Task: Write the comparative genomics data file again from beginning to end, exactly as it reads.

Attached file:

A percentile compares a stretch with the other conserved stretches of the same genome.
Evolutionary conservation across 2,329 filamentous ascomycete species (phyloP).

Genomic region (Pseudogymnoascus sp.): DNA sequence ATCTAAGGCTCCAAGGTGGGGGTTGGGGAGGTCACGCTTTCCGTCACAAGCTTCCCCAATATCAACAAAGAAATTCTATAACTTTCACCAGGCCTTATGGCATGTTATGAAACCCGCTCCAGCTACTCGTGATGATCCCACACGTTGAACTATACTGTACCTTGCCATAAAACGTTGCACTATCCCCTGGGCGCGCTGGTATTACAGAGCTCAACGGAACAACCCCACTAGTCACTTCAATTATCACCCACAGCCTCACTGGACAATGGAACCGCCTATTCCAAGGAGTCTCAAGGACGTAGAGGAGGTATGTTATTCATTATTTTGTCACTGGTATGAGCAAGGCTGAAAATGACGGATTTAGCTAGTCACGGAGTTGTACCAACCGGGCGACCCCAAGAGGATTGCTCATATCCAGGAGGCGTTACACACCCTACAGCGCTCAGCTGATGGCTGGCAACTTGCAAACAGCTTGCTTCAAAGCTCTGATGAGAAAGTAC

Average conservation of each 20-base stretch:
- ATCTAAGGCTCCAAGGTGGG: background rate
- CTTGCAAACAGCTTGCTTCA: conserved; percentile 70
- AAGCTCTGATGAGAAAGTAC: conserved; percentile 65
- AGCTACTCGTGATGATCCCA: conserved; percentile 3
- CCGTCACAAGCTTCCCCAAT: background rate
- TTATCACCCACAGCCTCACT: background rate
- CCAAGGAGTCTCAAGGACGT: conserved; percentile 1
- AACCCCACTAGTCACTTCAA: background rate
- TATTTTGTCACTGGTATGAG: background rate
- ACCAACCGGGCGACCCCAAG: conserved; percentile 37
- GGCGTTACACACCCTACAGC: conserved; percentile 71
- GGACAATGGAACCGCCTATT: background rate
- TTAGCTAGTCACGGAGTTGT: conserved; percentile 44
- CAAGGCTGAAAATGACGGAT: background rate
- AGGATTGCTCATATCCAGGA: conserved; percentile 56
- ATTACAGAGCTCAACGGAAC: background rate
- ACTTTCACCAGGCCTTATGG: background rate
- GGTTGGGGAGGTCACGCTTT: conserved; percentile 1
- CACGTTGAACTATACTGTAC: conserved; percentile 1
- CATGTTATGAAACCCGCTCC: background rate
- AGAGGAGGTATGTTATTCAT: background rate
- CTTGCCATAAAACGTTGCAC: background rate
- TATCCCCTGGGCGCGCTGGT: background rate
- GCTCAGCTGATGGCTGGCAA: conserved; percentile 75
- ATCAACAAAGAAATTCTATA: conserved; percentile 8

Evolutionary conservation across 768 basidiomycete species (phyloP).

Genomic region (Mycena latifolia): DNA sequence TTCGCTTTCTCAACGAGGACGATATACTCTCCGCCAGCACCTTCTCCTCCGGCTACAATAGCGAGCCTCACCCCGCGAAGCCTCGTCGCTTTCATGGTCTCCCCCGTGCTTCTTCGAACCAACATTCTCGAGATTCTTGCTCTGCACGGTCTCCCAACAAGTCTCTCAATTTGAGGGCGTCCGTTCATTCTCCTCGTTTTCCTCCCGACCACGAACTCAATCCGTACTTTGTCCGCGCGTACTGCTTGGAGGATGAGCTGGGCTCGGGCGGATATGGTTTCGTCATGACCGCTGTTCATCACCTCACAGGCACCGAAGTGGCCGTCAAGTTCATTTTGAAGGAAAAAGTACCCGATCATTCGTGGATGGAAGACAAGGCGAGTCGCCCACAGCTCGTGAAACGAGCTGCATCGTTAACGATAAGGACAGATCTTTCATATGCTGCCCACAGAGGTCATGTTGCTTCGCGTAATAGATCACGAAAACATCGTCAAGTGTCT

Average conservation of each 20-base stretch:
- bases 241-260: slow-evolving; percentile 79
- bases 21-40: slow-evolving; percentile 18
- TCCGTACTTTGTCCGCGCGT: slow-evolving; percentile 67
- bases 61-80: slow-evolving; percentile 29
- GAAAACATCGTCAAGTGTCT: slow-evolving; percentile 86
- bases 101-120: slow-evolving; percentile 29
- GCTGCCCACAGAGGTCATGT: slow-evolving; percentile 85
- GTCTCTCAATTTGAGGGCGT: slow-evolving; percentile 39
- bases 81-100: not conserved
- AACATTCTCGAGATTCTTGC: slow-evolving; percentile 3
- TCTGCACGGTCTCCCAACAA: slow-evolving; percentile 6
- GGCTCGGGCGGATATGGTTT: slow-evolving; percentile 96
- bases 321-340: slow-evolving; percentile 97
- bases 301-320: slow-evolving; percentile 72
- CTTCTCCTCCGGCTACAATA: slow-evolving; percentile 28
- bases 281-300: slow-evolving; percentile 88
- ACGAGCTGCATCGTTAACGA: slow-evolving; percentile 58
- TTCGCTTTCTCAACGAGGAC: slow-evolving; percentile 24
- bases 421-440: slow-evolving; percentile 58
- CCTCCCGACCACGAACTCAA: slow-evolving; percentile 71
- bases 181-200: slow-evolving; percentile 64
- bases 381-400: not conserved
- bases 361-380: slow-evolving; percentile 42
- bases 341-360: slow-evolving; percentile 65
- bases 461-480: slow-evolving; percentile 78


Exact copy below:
A percentile compares a stretch with the other conserved stretches of the same genome.
Evolutionary conservation across 2,329 filamentous ascomycete species (phyloP).

Genomic region (Pseudogymnoascus sp.): DNA sequence ATCTAAGGCTCCAAGGTGGGGGTTGGGGAGGTCACGCTTTCCGTCACAAGCTTCCCCAATATCAACAAAGAAATTCTATAACTTTCACCAGGCCTTATGGCATGTTATGAAACCCGCTCCAGCTACTCGTGATGATCCCACACGTTGAACTATACTGTACCTTGCCATAAAACGTTGCACTATCCCCTGGGCGCGCTGGTATTACAGAGCTCAACGGAACAACCCCACTAGTCACTTCAATTATCACCCACAGCCTCACTGGACAATGGAACCGCCTATTCCAAGGAGTCTCAAGGACGTAGAGGAGGTATGTTATTCATTATTTTGTCACTGGTATGAGCAAGGCTGAAAATGACGGATTTAGCTAGTCACGGAGTTGTACCAACCGGGCGACCCCAAGAGGATTGCTCATATCCAGGAGGCGTTACACACCCTACAGCGCTCAGCTGATGGCTGGCAACTTGCAAACAGCTTGCTTCAAAGCTCTGATGAGAAAGTAC

Average conservation of each 20-base stretch:
- ATCTAAGGCTCCAAGGTGGG: background rate
- CTTGCAAACAGCTTGCTTCA: conserved; percentile 70
- AAGCTCTGATGAGAAAGTAC: conserved; percentile 65
- AGCTACTCGTGATGATCCCA: conserved; percentile 3
- CCGTCACAAGCTTCCCCAAT: background rate
- TTATCACCCACAGCCTCACT: background rate
- CCAAGGAGTCTCAAGGACGT: conserved; percentile 1
- AACCCCACTAGTCACTTCAA: background rate
- TATTTTGTCACTGGTATGAG: background rate
- ACCAACCGGGCGACCCCAAG: conserved; percentile 37
- GGCGTTACACACCCTACAGC: conserved; percentile 71
- GGACAATGGAACCGCCTATT: background rate
- TTAGCTAGTCACGGAGTTGT: conserved; percentile 44
- CAAGGCTGAAAATGACGGAT: background rate
- AGGATTGCTCATATCCAGGA: conserved; percentile 56
- ATTACAGAGCTCAACGGAAC: background rate
- ACTTTCACCAGGCCTTATGG: background rate
- GGTTGGGGAGGTCACGCTTT: conserved; percentile 1
- CACGTTGAACTATACTGTAC: conserved; percentile 1
- CATGTTATGAAACCCGCTCC: background rate
- AGAGGAGGTATGTTATTCAT: background rate
- CTTGCCATAAAACGTTGCAC: background rate
- TATCCCCTGGGCGCGCTGGT: background rate
- GCTCAGCTGATGGCTGGCAA: conserved; percentile 75
- ATCAACAAAGAAATTCTATA: conserved; percentile 8

Evolutionary conservation across 768 basidiomycete species (phyloP).

Genomic region (Mycena latifolia): DNA sequence TTCGCTTTCTCAACGAGGACGATATACTCTCCGCCAGCACCTTCTCCTCCGGCTACAATAGCGAGCCTCACCCCGCGAAGCCTCGTCGCTTTCATGGTCTCCCCCGTGCTTCTTCGAACCAACATTCTCGAGATTCTTGCTCTGCACGGTCTCCCAACAAGTCTCTCAATTTGAGGGCGTCCGTTCATTCTCCTCGTTTTCCTCCCGACCACGAACTCAATCCGTACTTTGTCCGCGCGTACTGCTTGGAGGATGAGCTGGGCTCGGGCGGATATGGTTTCGTCATGACCGCTGTTCATCACCTCACAGGCACCGAAGTGGCCGTCAAGTTCATTTTGAAGGAAAAAGTACCCGATCATTCGTGGATGGAAGACAAGGCGAGTCGCCCACAGCTCGTGAAACGAGCTGCATCGTTAACGATAAGGACAGATCTTTCATATGCTGCCCACAGAGGTCATGTTGCTTCGCGTAATAGATCACGAAAACATCGTCAAGTGTCT

Average conservation of each 20-base stretch:
- bases 241-260: slow-evolving; percentile 79
- bases 21-40: slow-evolving; percentile 18
- TCCGTACTTTGTCCGCGCGT: slow-evolving; percentile 67
- bases 61-80: slow-evolving; percentile 29
- GAAAACATCGTCAAGTGTCT: slow-evolving; percentile 86
- bases 101-120: slow-evolving; percentile 29
- GCTGCCCACAGAGGTCATGT: slow-evolving; percentile 85
- GTCTCTCAATTTGAGGGCGT: slow-evolving; percentile 39
- bases 81-100: not conserved
- AACATTCTCGAGATTCTTGC: slow-evolving; percentile 3
- TCTGCACGGTCTCCCAACAA: slow-evolving; percentile 6
- GGCTCGGGCGGATATGGTTT: slow-evolving; percentile 96
- bases 321-340: slow-evolving; percentile 97
- bases 301-320: slow-evolving; percentile 72
- CTTCTCCTCCGGCTACAATA: slow-evolving; percentile 28
- bases 281-300: slow-evolving; percentile 88
- ACGAGCTGCATCGTTAACGA: slow-evolving; percentile 58
- TTCGCTTTCTCAACGAGGAC: slow-evolving; percentile 24
- bases 421-440: slow-evolving; percentile 58
- CCTCCCGACCACGAACTCAA: slow-evolving; percentile 71
- bases 181-200: slow-evolving; percentile 64
- bases 381-400: not conserved
- bases 361-380: slow-evolving; percentile 42
- bases 341-360: slow-evolving; percentile 65
- bases 461-480: slow-evolving; percentile 78